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Host-Pathogen Coevolution and the Emergence of Broadly Neutralizing Antibodies in Chronic Infections

Fig 1

coevolution of antibodies and viruses.

(A) Schematic of affinity maturation in a germinal center. A naive, germline B-cell receptor (black) with marginal binding affinity for the circulating antigen (red pentagon) enters the process of affinity maturation in a germinal center. Hypermutations produce a diverse set of B-cell receptors (colors), the majority of which do not increase the neutralization efficacy of B-cells, except for some beneficial mutations that increase binding affinity (dark blue and green) to the presented antigen. The selected B-cells may enter the blood and secrete antibodies, or enter further rounds of hypermutations to enhance their neutralization ability. Antigens mutate and are selected (yellow pentagon) based on their ability to escape the current immune challenge. (B) We model the interaction between the genotype of a B-cell receptor and its secreted antibody (blue) with a viral genotype (red) in both variable and conserved regions of the viral genome. The black and white circles indicate the state of the interacting loci with values ±1. Loci in the conserved region of the virus are fixed at +1. The length of the arrows indicate the contribution of each locus to the binding affinity, κi, which is a measure of the accessibility of an antibody lineage to viral epitopes. The blue arrows indicate the interactions that increase binding affinity (i.e., loci with same signs in antibody and viral genotype), whereas red arrows indicate interaction that decrease the affinity (i.e., loci with opposite signs in antibody and viral genotype.)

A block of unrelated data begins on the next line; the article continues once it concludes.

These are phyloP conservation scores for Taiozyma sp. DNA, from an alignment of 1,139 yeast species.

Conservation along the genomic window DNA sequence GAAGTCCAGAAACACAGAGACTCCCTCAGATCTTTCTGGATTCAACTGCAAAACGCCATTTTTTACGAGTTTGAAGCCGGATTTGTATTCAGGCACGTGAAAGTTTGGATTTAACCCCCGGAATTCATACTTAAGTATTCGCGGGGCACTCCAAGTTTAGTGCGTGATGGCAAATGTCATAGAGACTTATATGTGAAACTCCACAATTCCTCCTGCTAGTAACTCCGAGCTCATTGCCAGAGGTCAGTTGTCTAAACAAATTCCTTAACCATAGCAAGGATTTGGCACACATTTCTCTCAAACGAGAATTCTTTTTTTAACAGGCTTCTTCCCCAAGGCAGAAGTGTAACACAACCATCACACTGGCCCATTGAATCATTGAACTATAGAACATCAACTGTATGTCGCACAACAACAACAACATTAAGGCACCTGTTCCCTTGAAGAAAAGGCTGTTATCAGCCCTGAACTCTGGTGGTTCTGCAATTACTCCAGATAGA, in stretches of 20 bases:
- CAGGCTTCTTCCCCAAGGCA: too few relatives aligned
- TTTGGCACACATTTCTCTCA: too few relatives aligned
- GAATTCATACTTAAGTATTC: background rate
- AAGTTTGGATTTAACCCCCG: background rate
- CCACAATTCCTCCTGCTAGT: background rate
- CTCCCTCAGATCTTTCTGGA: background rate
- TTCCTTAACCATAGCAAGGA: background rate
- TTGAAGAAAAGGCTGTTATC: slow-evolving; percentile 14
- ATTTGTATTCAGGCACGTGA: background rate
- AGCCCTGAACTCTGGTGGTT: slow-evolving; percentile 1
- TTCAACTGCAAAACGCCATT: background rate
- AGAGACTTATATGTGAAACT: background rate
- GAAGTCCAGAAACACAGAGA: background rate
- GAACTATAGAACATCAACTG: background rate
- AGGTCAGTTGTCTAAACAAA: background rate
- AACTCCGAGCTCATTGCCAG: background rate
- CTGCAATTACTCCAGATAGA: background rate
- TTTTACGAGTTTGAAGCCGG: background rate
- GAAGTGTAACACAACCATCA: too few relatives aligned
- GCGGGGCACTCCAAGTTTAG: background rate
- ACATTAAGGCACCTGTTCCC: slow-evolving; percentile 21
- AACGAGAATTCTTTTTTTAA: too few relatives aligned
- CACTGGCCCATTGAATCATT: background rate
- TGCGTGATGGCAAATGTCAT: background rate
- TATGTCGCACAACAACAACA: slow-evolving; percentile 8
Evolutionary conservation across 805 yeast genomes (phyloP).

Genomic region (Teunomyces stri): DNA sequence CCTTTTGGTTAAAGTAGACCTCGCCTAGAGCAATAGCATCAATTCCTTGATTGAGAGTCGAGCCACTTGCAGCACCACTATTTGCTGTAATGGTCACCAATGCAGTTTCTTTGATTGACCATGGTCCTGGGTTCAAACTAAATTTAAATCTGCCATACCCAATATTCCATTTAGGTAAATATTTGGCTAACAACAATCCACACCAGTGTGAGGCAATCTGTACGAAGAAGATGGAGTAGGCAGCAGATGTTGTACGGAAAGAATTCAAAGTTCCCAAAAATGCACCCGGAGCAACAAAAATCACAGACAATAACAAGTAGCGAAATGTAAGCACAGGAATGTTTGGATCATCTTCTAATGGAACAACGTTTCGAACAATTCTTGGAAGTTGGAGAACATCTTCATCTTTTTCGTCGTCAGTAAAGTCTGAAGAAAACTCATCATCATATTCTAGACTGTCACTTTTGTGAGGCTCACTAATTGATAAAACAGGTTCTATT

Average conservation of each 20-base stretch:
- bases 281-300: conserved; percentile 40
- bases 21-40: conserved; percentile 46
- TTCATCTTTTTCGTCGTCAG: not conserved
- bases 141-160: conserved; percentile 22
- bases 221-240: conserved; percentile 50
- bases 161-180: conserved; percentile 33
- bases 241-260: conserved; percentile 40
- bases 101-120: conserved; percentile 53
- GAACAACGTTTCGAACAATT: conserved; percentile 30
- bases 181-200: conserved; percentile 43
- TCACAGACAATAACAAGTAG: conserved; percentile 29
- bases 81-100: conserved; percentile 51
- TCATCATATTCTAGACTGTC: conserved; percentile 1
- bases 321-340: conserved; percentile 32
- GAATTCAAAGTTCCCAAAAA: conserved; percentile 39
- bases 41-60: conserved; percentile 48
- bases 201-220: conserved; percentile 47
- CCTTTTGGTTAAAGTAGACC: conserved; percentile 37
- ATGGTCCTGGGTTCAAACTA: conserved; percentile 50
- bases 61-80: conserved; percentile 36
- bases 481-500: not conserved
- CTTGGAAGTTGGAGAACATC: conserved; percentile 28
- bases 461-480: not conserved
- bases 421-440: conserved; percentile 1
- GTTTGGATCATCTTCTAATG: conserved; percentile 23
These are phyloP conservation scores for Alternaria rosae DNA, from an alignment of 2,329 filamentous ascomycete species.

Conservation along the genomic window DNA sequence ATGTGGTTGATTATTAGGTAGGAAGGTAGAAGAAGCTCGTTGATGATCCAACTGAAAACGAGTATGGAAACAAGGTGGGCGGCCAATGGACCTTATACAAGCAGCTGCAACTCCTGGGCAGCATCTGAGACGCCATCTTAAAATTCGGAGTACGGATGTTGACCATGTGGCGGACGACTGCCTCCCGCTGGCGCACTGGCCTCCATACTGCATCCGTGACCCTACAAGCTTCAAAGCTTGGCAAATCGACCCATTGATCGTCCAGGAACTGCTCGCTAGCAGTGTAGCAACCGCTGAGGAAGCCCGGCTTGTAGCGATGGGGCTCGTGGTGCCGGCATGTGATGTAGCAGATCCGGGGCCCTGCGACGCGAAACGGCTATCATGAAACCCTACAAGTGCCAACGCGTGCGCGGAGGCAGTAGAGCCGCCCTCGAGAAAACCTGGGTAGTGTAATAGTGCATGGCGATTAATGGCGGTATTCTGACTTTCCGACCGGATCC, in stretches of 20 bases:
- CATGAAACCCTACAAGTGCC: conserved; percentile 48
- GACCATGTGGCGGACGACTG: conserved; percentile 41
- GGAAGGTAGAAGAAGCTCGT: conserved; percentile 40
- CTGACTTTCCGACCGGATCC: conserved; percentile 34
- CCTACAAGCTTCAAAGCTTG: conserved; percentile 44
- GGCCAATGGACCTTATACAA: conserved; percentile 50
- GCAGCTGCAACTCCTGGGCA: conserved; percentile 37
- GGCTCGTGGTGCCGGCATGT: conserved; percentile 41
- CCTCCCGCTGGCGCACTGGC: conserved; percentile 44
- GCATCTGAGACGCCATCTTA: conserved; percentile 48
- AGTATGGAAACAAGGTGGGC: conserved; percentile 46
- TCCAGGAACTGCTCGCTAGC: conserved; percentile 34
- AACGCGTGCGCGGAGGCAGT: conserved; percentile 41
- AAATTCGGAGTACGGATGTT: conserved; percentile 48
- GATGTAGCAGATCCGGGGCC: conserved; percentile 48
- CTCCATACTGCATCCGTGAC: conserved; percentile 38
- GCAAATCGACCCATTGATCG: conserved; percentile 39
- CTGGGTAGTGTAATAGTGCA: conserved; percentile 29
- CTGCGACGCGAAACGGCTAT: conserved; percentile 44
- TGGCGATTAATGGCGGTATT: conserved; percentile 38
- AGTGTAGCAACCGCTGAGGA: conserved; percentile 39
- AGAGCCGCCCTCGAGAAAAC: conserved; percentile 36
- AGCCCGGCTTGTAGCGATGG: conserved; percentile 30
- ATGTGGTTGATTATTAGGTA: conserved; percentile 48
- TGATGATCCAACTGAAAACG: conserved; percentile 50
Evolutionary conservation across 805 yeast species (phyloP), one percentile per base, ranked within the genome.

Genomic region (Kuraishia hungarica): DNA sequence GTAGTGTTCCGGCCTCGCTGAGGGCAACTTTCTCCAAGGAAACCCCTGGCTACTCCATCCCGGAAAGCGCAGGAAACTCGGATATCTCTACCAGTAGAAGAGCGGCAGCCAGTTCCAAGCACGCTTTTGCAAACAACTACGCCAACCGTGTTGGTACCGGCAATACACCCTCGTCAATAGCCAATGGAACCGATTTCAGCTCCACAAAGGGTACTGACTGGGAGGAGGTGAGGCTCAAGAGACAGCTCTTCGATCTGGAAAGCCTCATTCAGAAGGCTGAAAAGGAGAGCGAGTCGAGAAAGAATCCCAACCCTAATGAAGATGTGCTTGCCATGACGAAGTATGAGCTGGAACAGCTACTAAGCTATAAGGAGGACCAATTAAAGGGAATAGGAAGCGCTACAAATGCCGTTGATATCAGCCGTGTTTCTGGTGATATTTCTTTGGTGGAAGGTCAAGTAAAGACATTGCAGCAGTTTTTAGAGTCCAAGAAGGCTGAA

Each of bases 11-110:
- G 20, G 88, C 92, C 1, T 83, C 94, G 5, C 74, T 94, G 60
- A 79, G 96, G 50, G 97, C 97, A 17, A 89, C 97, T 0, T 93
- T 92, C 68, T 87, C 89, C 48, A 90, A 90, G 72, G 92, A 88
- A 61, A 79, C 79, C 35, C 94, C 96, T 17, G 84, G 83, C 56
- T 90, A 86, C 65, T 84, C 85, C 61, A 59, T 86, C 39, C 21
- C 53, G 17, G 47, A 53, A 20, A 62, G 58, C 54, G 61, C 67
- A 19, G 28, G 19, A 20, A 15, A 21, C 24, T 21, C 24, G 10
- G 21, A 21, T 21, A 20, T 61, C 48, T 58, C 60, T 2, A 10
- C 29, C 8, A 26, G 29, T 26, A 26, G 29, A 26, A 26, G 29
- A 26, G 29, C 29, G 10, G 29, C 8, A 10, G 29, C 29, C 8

Fig 1